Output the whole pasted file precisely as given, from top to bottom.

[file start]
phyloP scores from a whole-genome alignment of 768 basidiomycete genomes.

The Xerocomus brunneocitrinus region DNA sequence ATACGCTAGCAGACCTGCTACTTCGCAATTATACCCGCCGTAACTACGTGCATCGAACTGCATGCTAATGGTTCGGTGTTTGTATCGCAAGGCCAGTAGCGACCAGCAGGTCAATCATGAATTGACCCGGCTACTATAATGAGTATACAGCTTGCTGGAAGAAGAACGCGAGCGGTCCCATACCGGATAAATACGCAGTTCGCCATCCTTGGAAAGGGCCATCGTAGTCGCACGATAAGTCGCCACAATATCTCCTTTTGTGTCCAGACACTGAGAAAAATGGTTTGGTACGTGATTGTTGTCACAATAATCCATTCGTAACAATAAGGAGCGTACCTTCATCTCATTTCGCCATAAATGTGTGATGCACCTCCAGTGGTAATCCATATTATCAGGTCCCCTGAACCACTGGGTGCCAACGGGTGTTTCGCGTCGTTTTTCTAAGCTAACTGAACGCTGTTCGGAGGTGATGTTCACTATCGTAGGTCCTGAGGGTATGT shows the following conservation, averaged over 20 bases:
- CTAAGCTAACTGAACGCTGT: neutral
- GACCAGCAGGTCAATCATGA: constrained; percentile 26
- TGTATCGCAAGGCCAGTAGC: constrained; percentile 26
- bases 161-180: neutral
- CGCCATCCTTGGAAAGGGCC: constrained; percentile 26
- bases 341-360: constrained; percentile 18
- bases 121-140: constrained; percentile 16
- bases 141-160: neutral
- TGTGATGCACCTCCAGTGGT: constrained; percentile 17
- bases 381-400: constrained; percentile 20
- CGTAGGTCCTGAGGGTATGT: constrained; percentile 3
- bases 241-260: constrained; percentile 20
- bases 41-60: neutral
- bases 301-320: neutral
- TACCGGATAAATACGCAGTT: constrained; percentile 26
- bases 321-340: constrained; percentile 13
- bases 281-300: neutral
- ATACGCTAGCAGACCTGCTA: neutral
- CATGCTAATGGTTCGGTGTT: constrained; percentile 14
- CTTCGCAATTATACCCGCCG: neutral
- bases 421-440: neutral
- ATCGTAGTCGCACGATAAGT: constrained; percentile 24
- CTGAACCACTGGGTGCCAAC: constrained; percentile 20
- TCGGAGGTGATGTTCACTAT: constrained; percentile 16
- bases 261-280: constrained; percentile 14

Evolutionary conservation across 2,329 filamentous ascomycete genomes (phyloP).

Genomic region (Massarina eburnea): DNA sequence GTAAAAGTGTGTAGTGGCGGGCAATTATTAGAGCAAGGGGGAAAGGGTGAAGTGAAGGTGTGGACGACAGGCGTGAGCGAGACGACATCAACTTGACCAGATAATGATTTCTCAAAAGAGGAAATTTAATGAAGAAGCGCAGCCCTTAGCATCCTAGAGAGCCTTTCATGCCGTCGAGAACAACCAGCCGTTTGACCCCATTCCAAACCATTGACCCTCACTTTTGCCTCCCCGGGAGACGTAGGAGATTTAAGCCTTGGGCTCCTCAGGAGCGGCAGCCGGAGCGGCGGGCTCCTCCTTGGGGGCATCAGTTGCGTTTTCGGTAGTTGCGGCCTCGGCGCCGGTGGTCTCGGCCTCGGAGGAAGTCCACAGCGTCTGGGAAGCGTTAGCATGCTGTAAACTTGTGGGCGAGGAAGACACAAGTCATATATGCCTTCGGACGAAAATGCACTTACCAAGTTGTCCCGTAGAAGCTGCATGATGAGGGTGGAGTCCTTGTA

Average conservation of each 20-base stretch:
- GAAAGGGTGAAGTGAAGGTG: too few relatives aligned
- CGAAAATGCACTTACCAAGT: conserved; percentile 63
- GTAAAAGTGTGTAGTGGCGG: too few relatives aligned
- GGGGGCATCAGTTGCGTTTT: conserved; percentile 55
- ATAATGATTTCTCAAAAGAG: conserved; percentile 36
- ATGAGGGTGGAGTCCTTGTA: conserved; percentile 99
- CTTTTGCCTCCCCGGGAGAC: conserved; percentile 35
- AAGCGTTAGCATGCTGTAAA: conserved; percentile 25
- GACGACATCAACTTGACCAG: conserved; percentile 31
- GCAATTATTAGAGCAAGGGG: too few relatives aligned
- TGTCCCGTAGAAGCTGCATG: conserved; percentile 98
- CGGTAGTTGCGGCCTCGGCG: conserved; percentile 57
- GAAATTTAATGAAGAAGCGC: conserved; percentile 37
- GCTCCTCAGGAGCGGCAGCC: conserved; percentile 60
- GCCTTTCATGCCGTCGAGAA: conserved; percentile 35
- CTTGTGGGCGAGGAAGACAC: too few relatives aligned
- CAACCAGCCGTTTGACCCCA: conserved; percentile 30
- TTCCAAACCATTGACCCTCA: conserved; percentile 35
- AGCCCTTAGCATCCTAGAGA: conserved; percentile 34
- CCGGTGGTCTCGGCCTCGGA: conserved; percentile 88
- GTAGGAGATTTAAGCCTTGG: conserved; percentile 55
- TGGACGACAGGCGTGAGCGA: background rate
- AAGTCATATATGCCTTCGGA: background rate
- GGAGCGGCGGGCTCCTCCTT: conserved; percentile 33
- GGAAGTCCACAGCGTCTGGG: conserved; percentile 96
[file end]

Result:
phyloP scores from a whole-genome alignment of 768 basidiomycete genomes.

The Xerocomus brunneocitrinus region DNA sequence ATACGCTAGCAGACCTGCTACTTCGCAATTATACCCGCCGTAACTACGTGCATCGAACTGCATGCTAATGGTTCGGTGTTTGTATCGCAAGGCCAGTAGCGACCAGCAGGTCAATCATGAATTGACCCGGCTACTATAATGAGTATACAGCTTGCTGGAAGAAGAACGCGAGCGGTCCCATACCGGATAAATACGCAGTTCGCCATCCTTGGAAAGGGCCATCGTAGTCGCACGATAAGTCGCCACAATATCTCCTTTTGTGTCCAGACACTGAGAAAAATGGTTTGGTACGTGATTGTTGTCACAATAATCCATTCGTAACAATAAGGAGCGTACCTTCATCTCATTTCGCCATAAATGTGTGATGCACCTCCAGTGGTAATCCATATTATCAGGTCCCCTGAACCACTGGGTGCCAACGGGTGTTTCGCGTCGTTTTTCTAAGCTAACTGAACGCTGTTCGGAGGTGATGTTCACTATCGTAGGTCCTGAGGGTATGT shows the following conservation, averaged over 20 bases:
- CTAAGCTAACTGAACGCTGT: neutral
- GACCAGCAGGTCAATCATGA: constrained; percentile 26
- TGTATCGCAAGGCCAGTAGC: constrained; percentile 26
- bases 161-180: neutral
- CGCCATCCTTGGAAAGGGCC: constrained; percentile 26
- bases 341-360: constrained; percentile 18
- bases 121-140: constrained; percentile 16
- bases 141-160: neutral
- TGTGATGCACCTCCAGTGGT: constrained; percentile 17
- bases 381-400: constrained; percentile 20
- CGTAGGTCCTGAGGGTATGT: constrained; percentile 3
- bases 241-260: constrained; percentile 20
- bases 41-60: neutral
- bases 301-320: neutral
- TACCGGATAAATACGCAGTT: constrained; percentile 26
- bases 321-340: constrained; percentile 13
- bases 281-300: neutral
- ATACGCTAGCAGACCTGCTA: neutral
- CATGCTAATGGTTCGGTGTT: constrained; percentile 14
- CTTCGCAATTATACCCGCCG: neutral
- bases 421-440: neutral
- ATCGTAGTCGCACGATAAGT: constrained; percentile 24
- CTGAACCACTGGGTGCCAAC: constrained; percentile 20
- TCGGAGGTGATGTTCACTAT: constrained; percentile 16
- bases 261-280: constrained; percentile 14

Evolutionary conservation across 2,329 filamentous ascomycete genomes (phyloP).

Genomic region (Massarina eburnea): DNA sequence GTAAAAGTGTGTAGTGGCGGGCAATTATTAGAGCAAGGGGGAAAGGGTGAAGTGAAGGTGTGGACGACAGGCGTGAGCGAGACGACATCAACTTGACCAGATAATGATTTCTCAAAAGAGGAAATTTAATGAAGAAGCGCAGCCCTTAGCATCCTAGAGAGCCTTTCATGCCGTCGAGAACAACCAGCCGTTTGACCCCATTCCAAACCATTGACCCTCACTTTTGCCTCCCCGGGAGACGTAGGAGATTTAAGCCTTGGGCTCCTCAGGAGCGGCAGCCGGAGCGGCGGGCTCCTCCTTGGGGGCATCAGTTGCGTTTTCGGTAGTTGCGGCCTCGGCGCCGGTGGTCTCGGCCTCGGAGGAAGTCCACAGCGTCTGGGAAGCGTTAGCATGCTGTAAACTTGTGGGCGAGGAAGACACAAGTCATATATGCCTTCGGACGAAAATGCACTTACCAAGTTGTCCCGTAGAAGCTGCATGATGAGGGTGGAGTCCTTGTA

Average conservation of each 20-base stretch:
- GAAAGGGTGAAGTGAAGGTG: too few relatives aligned
- CGAAAATGCACTTACCAAGT: conserved; percentile 63
- GTAAAAGTGTGTAGTGGCGG: too few relatives aligned
- GGGGGCATCAGTTGCGTTTT: conserved; percentile 55
- ATAATGATTTCTCAAAAGAG: conserved; percentile 36
- ATGAGGGTGGAGTCCTTGTA: conserved; percentile 99
- CTTTTGCCTCCCCGGGAGAC: conserved; percentile 35
- AAGCGTTAGCATGCTGTAAA: conserved; percentile 25
- GACGACATCAACTTGACCAG: conserved; percentile 31
- GCAATTATTAGAGCAAGGGG: too few relatives aligned
- TGTCCCGTAGAAGCTGCATG: conserved; percentile 98
- CGGTAGTTGCGGCCTCGGCG: conserved; percentile 57
- GAAATTTAATGAAGAAGCGC: conserved; percentile 37
- GCTCCTCAGGAGCGGCAGCC: conserved; percentile 60
- GCCTTTCATGCCGTCGAGAA: conserved; percentile 35
- CTTGTGGGCGAGGAAGACAC: too few relatives aligned
- CAACCAGCCGTTTGACCCCA: conserved; percentile 30
- TTCCAAACCATTGACCCTCA: conserved; percentile 35
- AGCCCTTAGCATCCTAGAGA: conserved; percentile 34
- CCGGTGGTCTCGGCCTCGGA: conserved; percentile 88
- GTAGGAGATTTAAGCCTTGG: conserved; percentile 55
- TGGACGACAGGCGTGAGCGA: background rate
- AAGTCATATATGCCTTCGGA: background rate
- GGAGCGGCGGGCTCCTCCTT: conserved; percentile 33
- GGAAGTCCACAGCGTCTGGG: conserved; percentile 96